Farm to Fork: FoodNet Canada 2015 Results

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Organization: Public Health Agency of Canada

Type: Infographic

ISBN: 978-0-660-08752-8

Published: 2017-10-27

Related topics

Public health and food safety partners working together to identify the primary sources of major enteric pathogens that are contributing to human illness by looking for these common pathogens across the farm-to-fork continuum: food, animal, and the environment.

Most common pathogens

Percentages represent samples tested across sentinel sites.

FarmFootnote 1 Footnote 2

  • Campylobacter in turkey (86-90%)
  • Salmonella in broiler chickens (45-72%)
  • Salmonella in swine (2.8%-29%)

WaterFootnote 2

  • Verotoxigenic E. coli (VTEC) in irrigation water and in surface water (24-42%)
  • Campylobacter and Salmonella were also found in irrigation water (5-21%)

FoodFootnote 2

  • Campylobacter in skinless chicken breasts (38-43%)
  • Salmonella in chicken nuggets (23-34%)
  • Listeria monocytogenes in ground beef (up to 35%)

Human cases

  • Campylobacter
  • Salmonella
  • Giardia

These pathogens represent 82% of reported cases.Footnote 3

Key highlights

Poultry and poultry products are significant sources of both Campylobacter and Salmonella for humans. Other sources, such as irrigation water, may also cause human illness.

In produce, very few samples of fresh berries and herbs were positive for pathogens of interest, suggesting a more limited contribution to human illness in Canada.

Although travel was an important factor (for 25% of reported illnesses), the majority of enteric illness was acquired in Canada.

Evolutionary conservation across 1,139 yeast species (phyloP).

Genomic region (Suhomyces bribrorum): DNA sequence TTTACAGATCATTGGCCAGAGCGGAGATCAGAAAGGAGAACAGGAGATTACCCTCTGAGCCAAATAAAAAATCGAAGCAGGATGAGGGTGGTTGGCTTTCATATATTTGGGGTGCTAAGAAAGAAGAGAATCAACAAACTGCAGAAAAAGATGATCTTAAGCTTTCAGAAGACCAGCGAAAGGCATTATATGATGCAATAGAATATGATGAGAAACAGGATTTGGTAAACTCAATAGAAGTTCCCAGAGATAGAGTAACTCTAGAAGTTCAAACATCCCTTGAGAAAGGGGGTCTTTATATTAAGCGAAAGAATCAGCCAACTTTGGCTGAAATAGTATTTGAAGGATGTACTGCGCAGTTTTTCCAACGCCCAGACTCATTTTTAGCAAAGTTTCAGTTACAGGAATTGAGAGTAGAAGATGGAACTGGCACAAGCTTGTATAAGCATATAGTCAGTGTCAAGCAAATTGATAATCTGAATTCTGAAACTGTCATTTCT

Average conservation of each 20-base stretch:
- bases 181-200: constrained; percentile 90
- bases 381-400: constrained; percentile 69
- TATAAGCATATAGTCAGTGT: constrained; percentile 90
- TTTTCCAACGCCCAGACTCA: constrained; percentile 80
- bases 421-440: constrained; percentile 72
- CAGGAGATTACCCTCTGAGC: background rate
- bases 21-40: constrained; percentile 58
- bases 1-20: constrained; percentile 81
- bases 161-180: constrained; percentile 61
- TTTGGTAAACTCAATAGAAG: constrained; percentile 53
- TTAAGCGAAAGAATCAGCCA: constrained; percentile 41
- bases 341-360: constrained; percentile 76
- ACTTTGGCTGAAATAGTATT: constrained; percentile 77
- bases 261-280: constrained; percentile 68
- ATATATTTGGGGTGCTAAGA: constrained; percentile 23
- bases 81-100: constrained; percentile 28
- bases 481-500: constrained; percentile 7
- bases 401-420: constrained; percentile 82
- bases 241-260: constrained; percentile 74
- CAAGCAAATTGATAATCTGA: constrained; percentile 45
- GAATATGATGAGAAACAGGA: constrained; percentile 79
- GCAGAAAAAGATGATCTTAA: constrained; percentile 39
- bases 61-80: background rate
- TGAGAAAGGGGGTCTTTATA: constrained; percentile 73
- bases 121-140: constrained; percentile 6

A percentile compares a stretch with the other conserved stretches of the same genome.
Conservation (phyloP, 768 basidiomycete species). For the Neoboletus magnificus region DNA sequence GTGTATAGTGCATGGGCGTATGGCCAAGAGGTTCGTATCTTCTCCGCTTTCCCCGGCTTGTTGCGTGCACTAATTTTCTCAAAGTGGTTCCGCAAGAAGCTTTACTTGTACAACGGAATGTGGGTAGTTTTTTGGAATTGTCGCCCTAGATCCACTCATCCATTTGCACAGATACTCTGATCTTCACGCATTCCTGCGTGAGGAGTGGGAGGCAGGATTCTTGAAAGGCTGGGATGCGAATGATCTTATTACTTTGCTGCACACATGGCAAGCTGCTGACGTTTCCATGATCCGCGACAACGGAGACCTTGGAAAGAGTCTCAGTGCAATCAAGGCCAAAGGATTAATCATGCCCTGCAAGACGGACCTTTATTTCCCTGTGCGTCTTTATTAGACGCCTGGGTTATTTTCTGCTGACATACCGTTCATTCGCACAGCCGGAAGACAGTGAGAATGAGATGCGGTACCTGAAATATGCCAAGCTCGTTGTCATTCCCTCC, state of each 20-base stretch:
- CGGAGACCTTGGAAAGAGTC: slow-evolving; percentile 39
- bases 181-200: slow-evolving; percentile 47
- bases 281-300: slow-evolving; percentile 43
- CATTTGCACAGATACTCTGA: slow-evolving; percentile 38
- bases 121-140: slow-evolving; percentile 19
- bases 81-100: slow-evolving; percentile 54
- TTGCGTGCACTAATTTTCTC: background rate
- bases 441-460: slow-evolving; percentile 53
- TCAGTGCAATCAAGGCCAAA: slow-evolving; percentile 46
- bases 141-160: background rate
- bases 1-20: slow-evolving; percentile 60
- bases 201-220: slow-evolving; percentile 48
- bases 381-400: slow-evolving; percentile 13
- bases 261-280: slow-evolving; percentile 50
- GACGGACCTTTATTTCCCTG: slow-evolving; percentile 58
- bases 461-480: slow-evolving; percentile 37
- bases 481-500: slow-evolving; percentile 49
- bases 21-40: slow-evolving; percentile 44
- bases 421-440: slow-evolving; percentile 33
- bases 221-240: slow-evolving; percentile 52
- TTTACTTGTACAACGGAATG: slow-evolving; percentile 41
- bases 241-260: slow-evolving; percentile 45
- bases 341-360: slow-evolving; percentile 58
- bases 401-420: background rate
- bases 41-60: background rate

Food safety risks for human illness vary across the country. Continued monitoring of potentially emerging issues causing human illness, such as Listeria in ground beef, is important.

About FoodNet Canada

  • Conducts surveillance to determine what foods and others sources are making Canadians ill.
  • Determines significant risk factors for enteric illness.
  • Accurately tracks disease rates and risks over time.
  • Provides practical information to prioritize risks and assess the effectiveness of interventions.
  • Examines regional differences to provide a better understanding of the human health risks, and their differences, across Canada.

Sentinel sites

  • British Columbia (Fraser Health Region)
  • Alberta (Calgary and Central Zone)
  • Ontario (Middlesex-London Health Unit)

Foodborne illnesses can be prevented by following safe food handling practices. Learn more about food safety by visiting www.canada.ca/foodsafety.

Footnote 1

Manure samples

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Footnote 2

Percentages represent samples tested across sentinel sites

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Footnote 3

Reported to FoodNet Canada.

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